So, we had a late and a bit of a rushed handbell ringing session with Josy on Wednesday. After the great practice we had last week, we had determined that it was time to put Josy on our usual practice structure of a quarter peal attempt followed by some plain courses of something harder.
It was a lesson in remembering to be flexible for the different needs of different learning situations! With Jonathan and Angela, we are accustomed to a ‘cold start’; that is, arriving, sitting down, up and down in rounds and off into the quarter. It works well for that band: we are ready and concentrated. False starts always put us off a bit to be honest.
It didn’t work so well for Josy. The start was hesitant, and not smooth enough for keeping a good rhythm. And Simon and I were making stupid errors (it was late for us to be doing that kind of thing). So we stopped, rang some touches instead, and had another go at Kent, all keeping Josy off the trebles. It was a useful session, and everything was much more fluent than the first touch.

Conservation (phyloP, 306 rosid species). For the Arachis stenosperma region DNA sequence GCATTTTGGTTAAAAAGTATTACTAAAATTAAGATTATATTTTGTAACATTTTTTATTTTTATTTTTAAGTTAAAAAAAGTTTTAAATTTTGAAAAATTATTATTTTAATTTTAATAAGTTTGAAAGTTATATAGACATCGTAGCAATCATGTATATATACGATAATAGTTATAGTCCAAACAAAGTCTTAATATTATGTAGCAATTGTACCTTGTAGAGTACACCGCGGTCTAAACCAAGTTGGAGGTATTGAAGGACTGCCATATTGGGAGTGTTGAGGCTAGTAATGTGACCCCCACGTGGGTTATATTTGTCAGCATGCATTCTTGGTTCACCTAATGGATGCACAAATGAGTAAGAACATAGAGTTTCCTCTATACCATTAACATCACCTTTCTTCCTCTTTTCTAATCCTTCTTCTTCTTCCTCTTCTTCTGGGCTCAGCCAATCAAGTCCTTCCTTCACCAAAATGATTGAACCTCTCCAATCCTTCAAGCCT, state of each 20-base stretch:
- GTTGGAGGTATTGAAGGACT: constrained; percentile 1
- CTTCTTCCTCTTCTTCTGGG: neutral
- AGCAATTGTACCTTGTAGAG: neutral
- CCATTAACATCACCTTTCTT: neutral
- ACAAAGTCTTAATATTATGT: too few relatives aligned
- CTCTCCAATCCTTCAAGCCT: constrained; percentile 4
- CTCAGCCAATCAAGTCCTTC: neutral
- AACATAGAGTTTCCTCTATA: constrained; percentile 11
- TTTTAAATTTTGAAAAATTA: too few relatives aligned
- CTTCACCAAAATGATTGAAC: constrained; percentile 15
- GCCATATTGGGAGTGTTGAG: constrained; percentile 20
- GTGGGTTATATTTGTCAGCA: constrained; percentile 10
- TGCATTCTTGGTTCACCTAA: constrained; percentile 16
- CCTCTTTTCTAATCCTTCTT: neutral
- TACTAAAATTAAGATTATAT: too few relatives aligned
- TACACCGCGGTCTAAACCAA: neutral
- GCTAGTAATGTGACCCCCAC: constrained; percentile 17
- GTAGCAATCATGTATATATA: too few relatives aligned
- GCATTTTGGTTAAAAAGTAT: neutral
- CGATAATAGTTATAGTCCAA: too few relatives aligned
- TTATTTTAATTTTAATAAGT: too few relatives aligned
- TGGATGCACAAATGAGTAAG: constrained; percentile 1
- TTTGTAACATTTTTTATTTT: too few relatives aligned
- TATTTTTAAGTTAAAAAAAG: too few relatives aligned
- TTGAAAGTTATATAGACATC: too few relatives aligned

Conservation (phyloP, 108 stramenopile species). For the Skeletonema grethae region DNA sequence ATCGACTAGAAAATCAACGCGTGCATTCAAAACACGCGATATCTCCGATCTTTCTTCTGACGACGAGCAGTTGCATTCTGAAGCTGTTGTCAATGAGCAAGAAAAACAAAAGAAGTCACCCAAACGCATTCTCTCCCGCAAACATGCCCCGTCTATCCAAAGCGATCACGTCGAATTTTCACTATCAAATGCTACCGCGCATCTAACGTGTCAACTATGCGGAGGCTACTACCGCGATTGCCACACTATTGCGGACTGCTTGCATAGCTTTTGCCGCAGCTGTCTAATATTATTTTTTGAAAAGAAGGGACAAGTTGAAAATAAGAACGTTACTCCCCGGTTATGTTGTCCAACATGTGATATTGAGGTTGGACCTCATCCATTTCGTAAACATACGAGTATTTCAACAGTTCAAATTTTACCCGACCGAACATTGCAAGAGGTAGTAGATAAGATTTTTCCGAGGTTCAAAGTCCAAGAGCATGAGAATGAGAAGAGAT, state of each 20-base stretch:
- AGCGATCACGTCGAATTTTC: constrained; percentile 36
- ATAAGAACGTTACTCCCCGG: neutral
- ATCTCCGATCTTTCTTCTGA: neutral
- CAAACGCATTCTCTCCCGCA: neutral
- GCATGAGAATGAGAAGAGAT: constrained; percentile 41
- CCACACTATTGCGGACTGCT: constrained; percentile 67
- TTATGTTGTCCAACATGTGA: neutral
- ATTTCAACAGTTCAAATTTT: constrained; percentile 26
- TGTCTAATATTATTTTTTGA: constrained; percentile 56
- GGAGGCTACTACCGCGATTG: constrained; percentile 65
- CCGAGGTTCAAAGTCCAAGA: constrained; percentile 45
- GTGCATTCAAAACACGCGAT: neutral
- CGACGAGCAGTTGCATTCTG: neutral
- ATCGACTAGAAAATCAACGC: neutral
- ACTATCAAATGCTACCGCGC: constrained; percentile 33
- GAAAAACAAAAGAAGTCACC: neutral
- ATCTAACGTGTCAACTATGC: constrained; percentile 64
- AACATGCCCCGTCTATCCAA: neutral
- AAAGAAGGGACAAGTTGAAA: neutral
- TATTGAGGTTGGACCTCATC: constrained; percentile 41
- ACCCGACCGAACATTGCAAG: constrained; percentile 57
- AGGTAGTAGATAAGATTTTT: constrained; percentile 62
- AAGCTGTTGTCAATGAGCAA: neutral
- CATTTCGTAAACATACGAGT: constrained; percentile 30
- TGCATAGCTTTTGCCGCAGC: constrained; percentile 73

I recall a conversation with Nick Jones a couple of weeks back, about the progress of his handbell band in Fort William. They have one ringer who is both enthusiastic and time-poor. So they need to do a lot of review each time they meet with her. By the end of the session, she is ready to ring a quarter peal, but never at the beginning.
So, for future attempts with Josy, and possibly others, we need to do a warm-up before embarking on a quarter attempt. Which is, on reflection, just a way of accomodating her experience level. Our regular band is used to ringing quarters, and have the habit of quick starts in the tower well-ingrained.
The warm-up, or even a pre-quarter practice is a good habit to get into. A practice session certainly helped the success of the quarters of Yorkshire rung on the last Scottish Handbell Day, and we did something similar when we were attempted a quarter of maximus last summer.